The Atlantic

Relationships Are More Important Than Ambition

There's more to life than leaving home.
Source: lookseebynaomifenton/Flickr

This month, many of the nation's best and brightest high school seniors will receive thick envelopes in the mail announcing their admission to the college of their dreams. According to a 2011 survey, about 60 percent of them will go to their first-choice schools. For many of them, going away to college will be like crossing the Rubicon. They will leave their families—their homes—and probably not return for many years, if at all.

That was journalist Rod Dreher's path. Dreher grew up in the small southern community of Starhill, Louisiana, 35 miles northwest of Baton Rouge. His family goes back five generations there. His father was a part-time farmer and sanitarian; his mother drove a school bus. His younger sister Ruthie loved hunting and fishing, even as a little girl.

But Dreher was different. As a bookish teenager, he was desperate to flee what he considered his intolerant and small-minded town, a place where he was bullied and misunderstood by his own father and sister. He felt more at home in the company of his two eccentric and worldly aunts—great-great aunts, actually—who lived nearby. One was a self-taught palm reader. She looked into his hand one day when he was a boy and told him, "See this line? You'll travel far in life." Dreher hoped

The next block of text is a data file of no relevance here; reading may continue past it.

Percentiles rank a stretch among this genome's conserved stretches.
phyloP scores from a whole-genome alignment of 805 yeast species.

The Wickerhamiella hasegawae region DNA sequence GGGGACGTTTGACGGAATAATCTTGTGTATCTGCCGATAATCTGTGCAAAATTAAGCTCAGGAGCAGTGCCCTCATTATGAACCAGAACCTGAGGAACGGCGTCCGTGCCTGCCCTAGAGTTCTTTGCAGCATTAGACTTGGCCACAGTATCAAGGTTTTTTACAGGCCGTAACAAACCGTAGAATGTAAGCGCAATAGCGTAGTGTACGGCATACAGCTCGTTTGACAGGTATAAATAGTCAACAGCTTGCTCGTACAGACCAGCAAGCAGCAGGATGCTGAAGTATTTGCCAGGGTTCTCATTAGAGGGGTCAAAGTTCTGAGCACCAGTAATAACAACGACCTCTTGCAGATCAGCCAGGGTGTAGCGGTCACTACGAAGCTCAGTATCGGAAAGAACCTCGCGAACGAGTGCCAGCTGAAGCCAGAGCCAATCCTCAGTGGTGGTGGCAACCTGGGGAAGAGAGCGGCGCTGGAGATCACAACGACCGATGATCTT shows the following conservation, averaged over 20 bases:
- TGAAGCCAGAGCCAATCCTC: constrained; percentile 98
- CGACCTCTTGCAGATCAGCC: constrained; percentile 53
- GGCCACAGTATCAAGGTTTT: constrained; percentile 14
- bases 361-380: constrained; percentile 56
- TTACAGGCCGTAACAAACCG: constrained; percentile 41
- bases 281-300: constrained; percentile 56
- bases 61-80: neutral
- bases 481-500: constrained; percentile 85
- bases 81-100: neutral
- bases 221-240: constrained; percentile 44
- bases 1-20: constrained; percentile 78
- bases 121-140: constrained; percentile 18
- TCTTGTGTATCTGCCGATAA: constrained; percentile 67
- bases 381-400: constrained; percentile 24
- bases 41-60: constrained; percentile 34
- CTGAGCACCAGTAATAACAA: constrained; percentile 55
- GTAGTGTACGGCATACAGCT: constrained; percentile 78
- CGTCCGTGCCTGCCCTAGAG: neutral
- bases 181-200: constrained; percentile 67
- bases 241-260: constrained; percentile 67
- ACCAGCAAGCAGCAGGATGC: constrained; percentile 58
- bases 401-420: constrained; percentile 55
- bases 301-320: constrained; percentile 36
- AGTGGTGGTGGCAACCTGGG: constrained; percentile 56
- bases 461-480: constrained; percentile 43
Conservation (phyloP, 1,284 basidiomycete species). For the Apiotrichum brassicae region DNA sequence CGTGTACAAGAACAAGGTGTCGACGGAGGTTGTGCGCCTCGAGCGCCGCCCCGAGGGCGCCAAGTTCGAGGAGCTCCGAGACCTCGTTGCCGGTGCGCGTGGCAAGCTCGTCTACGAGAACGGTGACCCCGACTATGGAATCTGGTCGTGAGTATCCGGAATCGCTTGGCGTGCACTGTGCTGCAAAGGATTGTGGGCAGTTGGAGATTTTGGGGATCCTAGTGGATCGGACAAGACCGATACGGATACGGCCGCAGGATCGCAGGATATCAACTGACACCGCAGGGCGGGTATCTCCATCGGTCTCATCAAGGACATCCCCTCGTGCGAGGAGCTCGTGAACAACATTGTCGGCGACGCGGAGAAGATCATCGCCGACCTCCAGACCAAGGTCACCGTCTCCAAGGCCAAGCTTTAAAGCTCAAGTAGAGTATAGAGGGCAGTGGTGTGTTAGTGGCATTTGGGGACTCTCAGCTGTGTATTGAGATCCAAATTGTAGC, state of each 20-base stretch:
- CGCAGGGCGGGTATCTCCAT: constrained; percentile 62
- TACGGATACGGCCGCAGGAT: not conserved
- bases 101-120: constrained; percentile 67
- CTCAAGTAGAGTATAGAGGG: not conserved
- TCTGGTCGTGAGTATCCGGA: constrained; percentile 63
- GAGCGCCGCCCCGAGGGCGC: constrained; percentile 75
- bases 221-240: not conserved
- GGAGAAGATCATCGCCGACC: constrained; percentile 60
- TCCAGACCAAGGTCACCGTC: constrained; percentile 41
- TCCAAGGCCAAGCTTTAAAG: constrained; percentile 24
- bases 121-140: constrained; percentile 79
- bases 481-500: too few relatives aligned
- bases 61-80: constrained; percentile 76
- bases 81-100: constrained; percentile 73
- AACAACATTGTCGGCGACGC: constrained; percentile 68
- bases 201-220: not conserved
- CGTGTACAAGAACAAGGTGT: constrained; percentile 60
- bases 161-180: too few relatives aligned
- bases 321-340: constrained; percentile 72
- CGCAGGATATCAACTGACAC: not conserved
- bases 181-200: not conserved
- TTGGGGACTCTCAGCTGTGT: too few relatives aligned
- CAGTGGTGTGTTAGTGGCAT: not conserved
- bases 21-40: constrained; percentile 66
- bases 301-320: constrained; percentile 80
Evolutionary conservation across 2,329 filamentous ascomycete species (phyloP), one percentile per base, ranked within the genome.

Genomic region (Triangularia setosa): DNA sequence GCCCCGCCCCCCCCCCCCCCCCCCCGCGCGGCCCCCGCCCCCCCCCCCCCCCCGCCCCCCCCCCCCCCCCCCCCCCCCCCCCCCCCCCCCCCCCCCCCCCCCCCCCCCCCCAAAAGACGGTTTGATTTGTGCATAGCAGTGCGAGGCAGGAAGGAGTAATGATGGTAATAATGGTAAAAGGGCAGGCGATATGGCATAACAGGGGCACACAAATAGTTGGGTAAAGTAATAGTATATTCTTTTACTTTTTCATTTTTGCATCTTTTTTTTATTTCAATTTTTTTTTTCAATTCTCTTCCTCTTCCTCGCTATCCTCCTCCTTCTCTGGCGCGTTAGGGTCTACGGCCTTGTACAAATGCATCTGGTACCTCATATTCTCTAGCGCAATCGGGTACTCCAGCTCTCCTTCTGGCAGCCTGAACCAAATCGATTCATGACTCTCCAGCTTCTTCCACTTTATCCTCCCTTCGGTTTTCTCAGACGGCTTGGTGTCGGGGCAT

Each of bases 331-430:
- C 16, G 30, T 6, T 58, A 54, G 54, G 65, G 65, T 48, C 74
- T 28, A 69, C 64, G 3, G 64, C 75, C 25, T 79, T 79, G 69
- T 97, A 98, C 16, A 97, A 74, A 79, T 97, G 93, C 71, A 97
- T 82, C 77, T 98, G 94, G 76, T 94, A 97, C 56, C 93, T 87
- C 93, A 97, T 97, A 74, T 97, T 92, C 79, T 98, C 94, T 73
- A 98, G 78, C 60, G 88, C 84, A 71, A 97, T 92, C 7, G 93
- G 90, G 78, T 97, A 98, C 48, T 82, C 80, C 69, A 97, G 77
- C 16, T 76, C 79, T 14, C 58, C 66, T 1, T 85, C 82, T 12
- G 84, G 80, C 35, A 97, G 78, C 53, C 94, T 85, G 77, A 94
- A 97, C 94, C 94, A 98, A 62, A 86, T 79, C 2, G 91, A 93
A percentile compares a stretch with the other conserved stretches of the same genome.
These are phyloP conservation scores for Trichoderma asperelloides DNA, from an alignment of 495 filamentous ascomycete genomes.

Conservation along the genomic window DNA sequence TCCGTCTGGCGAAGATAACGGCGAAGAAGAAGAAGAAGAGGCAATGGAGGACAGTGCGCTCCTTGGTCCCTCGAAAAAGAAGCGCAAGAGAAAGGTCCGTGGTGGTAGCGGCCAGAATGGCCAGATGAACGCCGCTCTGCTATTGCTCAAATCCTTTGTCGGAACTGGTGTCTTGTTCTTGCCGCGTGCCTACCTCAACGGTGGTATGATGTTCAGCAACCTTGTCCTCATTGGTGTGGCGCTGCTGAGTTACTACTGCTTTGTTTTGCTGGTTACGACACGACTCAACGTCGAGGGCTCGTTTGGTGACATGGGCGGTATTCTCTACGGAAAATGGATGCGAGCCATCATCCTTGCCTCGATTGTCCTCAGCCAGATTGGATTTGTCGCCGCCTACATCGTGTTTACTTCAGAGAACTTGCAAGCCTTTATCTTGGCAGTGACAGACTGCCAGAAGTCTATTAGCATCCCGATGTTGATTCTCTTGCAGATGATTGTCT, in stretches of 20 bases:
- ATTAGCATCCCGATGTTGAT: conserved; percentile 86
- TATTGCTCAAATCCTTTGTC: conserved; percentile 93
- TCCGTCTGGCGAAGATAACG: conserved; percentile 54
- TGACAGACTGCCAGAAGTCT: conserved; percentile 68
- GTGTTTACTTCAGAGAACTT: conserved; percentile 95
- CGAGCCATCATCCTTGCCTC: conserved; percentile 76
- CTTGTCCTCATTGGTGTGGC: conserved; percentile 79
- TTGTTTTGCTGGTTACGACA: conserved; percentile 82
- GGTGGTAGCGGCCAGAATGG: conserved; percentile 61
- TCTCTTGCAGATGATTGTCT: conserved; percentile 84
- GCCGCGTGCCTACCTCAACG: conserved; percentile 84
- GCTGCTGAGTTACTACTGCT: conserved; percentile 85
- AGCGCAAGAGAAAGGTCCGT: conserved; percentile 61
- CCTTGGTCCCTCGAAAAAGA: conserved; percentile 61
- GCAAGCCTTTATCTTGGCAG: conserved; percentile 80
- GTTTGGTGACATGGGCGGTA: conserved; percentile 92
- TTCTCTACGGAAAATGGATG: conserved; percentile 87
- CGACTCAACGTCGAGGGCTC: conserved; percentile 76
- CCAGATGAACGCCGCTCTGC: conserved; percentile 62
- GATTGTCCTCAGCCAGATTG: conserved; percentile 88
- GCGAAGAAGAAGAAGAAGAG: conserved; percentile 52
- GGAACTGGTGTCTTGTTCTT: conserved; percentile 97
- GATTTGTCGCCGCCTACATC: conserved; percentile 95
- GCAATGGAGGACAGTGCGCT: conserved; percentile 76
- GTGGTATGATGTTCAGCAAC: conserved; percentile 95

You're reading a preview, sign up to read more.

More from The Atlantic

The Atlantic7 min readTech
It’s a Winner-Take-All World, Whether You Like It or Not
Not long ago, I reached out to a writer I respec, and posed the uncomfortable question authors find themselves forced to ask: Would she write a blurb—the endorsement you see on the back cover—for my new book about how a person can navigate a career i
The Atlantic10 min read
This Isn’t Going According to Plan for Kirsten Gillibrand
The senator from New York is a battle-tested campaigner who thrives as the underdog. But 2020 is proving to be a much tougher challenge than she thought.
The Atlantic4 min readPsychology
Dear Therapist: The Child My Daughter Put Up for Adoption Is Now Rejecting Her
She thought that her daughter would want to meet her one day. Twenty-five years later, that’s not true.